Five Elements of modern website design

Five Elements of modern website design

How do you create a clean, modern looking website? What design elements do you need to use, or not use, to make your website look minimal, bold, and professional for your business?

Modern website design is a relative phrase. Some people might think a website designed in 2010 is modern, while others in the web design field have seen so many new things in the past year, that anything pre-2018 is already outdated.

The thing we notice most is that modern website design doesn’t require or benefit from a ton of bells and whistles. The more simple and clean, the better the user experience is.

Here are five key elements of modern web design:

1.    Limited color palette

This might sound rudimentary, but color schemes and color usage are very important when it comes to modern web design. A strong color palette will help create cohesiveness between everything your business puts out.

Companies who have both primary and secondary colors have more wiggle room to work with when creating new elements for their website, whether it’s the homepage, landing pages, blogs, or a resource database.

However, the number of colors you incorporate in your design is also a very important aspect. Too many colors become visually distracting, so most modern website designs opt for only two or at the most three in their major design elements.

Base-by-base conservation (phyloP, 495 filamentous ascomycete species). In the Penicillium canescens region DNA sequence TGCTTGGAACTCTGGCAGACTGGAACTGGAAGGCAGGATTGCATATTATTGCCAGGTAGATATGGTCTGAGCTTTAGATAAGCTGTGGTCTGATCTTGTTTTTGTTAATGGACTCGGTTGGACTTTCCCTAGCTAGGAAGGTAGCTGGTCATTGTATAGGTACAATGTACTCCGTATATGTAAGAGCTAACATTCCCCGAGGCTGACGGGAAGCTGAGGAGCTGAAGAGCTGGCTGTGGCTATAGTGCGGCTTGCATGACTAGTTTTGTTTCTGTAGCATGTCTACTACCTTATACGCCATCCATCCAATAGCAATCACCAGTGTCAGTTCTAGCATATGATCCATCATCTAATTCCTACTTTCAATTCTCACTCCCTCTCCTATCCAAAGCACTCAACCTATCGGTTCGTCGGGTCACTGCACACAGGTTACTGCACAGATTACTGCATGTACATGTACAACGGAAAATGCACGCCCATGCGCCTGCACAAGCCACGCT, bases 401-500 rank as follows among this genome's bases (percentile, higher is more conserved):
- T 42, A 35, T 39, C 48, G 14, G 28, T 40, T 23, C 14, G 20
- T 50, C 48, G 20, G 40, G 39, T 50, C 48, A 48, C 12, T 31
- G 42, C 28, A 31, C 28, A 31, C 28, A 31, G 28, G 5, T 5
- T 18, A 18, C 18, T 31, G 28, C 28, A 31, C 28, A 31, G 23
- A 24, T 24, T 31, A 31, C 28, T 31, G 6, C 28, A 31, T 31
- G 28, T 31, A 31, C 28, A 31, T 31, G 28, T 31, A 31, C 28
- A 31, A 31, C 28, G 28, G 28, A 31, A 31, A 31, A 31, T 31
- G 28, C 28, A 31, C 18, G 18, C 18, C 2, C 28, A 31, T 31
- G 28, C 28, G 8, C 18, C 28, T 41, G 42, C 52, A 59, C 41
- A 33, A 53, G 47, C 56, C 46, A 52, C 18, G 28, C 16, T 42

2.    Call to Action

As we hinted earlier, converting visitors into leads and customers is also very important to modern website design, and here’s why: Websites are meant to connect you with the people who are interested in your content, products, and services. Once this connection is made, you want to retain some sort of relationship with these visitors.

Things like email subscription forms, free downloadable eBooks or whitepapers, free product forms, free consultations, or other invites are great calls-to-action (CTAs). These should be strategically incorporated into your website design and are very important for gathering the contact information (typically just an email address) of your visitors so that you can continue conversations with them as leads and convert them into customers.

3.    Mobile friendly (Responsive design)

Right, moving on to mobile-friendliness.

If your website is STILL not mobile friendly, then you are actually doing your business more harm than good, really you are!

In fact, your competitors are probably laughing and taking full advantage of the fact that your customers can’t access your website, products, or services on their mobile devices.

That’s right, your potential customers are all going to your competitor’s websites because theirs are accessible on mobile devices.

Talk about throwing money down the drain-pipe.

4.    Web-safe typography

Modern website designs will also boast safe, clean, and bold typography.

Clean design typography will include the following elements –

Web-standard fonts.

Correctly sized text, usually bigger than 16px. This website uses 18px and 19px size text for improved readability.

Adequate line-spacing for improved readability.

Limited use of different colored fonts.

Grey or black typography, depending on the background tone/image.

If your website is still using a text size of 12px or less, then it’s well and truly frozen in time. Increase it, make it easier for your visitors to read your web copy.

5.    Design for the User First

This element of modern website design is exactly what it sounds like: You should design your site for the user, not just to boost your rankings. Companies, out of a sense of desperation to get better rankings, tend to do things that are “good” for Google but bad for the user.

However, this shouldn’t be the hierarchy of importance for website design. A website should be user-friendly before a company should concern itself with ranking higher on a Search Engine Results Page.

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